With the news breaking this week that Rand Paul's entire political career turns out to be a badly-plagiarized episode of "Cheers", it's about time people paid some attention to how and when you can have others do your work for you or use other's work.
This kind of thing is allowed, after all: we don't require that every author, speaker, politician, or comedian use exclusively things that they wrote or thought up themselves. The important thing is that if you are going to have someone do the work for you -- either directly, in the case of hiring a speechwriter or getting one of those services that helps with writing papers for college, or indirectly, such as when you use another article or book as a source-- that you properly attribute it.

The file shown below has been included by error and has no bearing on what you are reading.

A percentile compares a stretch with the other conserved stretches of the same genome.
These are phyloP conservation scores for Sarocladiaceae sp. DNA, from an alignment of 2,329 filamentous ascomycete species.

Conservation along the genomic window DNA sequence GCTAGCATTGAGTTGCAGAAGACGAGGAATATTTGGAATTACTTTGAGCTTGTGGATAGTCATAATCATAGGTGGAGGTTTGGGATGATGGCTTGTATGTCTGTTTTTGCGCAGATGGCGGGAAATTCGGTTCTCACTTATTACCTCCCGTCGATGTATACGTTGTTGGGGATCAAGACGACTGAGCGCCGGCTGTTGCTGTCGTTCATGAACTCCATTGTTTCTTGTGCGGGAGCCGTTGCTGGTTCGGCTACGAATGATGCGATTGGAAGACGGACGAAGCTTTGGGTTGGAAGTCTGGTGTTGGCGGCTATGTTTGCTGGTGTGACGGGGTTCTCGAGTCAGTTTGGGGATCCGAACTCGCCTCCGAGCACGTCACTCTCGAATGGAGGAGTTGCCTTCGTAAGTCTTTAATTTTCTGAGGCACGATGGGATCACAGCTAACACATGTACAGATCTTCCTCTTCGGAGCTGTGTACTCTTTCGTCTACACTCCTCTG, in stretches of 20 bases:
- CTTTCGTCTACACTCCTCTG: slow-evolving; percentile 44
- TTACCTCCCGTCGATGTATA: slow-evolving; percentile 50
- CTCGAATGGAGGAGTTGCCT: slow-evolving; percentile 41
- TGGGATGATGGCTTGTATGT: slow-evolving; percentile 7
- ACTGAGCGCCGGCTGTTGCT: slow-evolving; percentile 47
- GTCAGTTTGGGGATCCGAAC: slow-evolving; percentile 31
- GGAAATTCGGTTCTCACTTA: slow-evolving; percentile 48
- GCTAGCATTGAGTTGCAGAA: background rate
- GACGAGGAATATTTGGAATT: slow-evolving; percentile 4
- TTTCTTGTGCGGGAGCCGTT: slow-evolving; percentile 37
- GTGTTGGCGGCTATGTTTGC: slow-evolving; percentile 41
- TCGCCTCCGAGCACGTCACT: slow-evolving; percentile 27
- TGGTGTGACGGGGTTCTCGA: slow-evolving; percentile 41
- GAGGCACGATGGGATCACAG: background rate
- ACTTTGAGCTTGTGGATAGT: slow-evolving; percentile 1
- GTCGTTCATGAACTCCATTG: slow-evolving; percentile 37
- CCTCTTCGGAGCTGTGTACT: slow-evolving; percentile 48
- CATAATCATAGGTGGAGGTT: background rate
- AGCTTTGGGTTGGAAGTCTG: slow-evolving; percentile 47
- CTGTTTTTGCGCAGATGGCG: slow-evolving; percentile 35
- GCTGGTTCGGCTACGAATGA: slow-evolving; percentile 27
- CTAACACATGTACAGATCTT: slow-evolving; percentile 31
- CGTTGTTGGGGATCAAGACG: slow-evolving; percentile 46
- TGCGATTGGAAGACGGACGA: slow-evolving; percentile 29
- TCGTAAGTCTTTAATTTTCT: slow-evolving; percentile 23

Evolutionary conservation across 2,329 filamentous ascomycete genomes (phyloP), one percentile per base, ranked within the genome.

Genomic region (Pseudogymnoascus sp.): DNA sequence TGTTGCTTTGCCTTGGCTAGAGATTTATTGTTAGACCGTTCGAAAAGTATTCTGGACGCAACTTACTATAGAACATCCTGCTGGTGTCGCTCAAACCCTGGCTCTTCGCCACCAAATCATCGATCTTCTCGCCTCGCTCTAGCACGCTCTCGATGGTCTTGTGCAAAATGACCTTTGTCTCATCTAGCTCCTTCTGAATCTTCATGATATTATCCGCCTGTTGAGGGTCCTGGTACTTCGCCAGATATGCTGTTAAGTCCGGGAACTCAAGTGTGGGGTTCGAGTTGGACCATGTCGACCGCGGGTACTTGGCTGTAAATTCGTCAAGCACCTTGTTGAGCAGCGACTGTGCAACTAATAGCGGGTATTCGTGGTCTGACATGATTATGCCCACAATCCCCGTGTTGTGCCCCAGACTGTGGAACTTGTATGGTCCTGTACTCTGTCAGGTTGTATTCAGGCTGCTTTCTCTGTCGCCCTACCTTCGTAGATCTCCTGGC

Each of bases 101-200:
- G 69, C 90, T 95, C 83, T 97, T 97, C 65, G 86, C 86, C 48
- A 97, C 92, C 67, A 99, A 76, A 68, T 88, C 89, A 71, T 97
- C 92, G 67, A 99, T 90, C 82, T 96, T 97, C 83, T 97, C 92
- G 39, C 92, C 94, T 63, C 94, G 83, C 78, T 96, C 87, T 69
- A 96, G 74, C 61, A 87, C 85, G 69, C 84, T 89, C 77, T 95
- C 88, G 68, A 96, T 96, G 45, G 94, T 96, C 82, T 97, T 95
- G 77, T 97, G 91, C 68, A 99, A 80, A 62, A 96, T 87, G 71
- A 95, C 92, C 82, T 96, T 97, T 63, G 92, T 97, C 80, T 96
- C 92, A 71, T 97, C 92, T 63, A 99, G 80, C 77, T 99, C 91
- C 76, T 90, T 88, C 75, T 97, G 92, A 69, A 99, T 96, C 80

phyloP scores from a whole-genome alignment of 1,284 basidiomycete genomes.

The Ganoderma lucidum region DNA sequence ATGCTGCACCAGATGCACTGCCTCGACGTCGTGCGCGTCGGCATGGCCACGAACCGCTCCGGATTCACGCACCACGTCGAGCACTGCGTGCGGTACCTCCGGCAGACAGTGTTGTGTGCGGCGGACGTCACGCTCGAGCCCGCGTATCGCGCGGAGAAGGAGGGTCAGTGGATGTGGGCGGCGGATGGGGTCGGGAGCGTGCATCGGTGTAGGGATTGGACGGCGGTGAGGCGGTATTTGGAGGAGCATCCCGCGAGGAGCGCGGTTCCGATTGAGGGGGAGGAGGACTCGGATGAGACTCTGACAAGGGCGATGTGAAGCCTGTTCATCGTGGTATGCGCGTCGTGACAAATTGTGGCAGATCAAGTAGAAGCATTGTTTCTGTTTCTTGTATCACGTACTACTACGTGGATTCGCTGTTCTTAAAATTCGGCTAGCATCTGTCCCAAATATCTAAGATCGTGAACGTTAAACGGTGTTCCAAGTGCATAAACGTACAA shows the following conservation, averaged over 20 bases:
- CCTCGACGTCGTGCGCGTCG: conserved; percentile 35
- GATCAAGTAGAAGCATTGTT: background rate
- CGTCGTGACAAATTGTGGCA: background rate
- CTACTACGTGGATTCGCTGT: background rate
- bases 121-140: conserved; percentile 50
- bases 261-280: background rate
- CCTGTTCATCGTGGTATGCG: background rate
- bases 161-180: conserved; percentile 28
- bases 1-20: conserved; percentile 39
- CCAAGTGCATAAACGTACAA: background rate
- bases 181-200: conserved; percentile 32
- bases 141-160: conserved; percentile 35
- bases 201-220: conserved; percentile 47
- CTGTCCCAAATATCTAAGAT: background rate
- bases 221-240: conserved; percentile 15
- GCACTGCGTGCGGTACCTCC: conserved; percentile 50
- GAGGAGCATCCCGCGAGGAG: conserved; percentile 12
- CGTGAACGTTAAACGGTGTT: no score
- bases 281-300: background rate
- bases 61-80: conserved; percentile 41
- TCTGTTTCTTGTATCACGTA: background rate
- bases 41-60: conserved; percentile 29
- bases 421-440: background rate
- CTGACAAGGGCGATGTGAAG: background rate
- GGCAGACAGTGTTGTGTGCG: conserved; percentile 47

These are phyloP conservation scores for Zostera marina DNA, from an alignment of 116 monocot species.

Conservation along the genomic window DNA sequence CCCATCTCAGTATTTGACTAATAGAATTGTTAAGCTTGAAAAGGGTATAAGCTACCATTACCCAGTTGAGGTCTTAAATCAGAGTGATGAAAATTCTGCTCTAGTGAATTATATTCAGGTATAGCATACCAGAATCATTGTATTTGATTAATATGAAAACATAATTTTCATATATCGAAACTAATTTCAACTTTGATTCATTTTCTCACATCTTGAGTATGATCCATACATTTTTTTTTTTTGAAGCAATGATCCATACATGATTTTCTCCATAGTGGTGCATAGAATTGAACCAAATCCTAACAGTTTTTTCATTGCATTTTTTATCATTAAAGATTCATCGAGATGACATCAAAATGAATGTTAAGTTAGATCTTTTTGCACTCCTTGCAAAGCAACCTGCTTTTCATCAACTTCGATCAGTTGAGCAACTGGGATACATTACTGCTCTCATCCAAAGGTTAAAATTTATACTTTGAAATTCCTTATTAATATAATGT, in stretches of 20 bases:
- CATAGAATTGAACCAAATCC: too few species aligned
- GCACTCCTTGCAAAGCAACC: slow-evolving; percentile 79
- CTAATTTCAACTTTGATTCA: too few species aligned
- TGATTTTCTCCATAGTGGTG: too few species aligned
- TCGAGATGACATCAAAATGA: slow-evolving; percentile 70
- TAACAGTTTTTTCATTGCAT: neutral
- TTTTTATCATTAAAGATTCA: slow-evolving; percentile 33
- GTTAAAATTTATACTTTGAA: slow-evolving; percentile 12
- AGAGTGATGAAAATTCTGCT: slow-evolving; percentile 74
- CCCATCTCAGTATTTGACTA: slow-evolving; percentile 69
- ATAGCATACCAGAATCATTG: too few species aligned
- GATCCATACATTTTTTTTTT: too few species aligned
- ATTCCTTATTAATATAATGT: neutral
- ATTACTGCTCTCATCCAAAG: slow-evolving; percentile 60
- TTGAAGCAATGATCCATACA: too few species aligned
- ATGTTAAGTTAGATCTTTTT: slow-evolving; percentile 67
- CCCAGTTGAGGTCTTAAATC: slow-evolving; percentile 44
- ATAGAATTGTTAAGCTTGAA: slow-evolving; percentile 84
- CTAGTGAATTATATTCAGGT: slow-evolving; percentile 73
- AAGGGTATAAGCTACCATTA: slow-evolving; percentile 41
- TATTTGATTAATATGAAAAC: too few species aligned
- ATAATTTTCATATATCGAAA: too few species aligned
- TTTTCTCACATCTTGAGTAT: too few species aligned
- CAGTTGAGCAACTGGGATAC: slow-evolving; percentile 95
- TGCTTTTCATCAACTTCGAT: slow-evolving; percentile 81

Take those educational services, for example: it's not per se wrong to have someone write a paper for you, in college or out of it. I have clerks and paralegals who do the first draft of briefs and seminar materials for me, after all. There's nothing improper about having someone develop the source material for you, provided that you either give them credit or just use it as source material.
Rand's problems (problems about plagiarizing, at least) were just that he didn't properly attribute where his materials were coming from.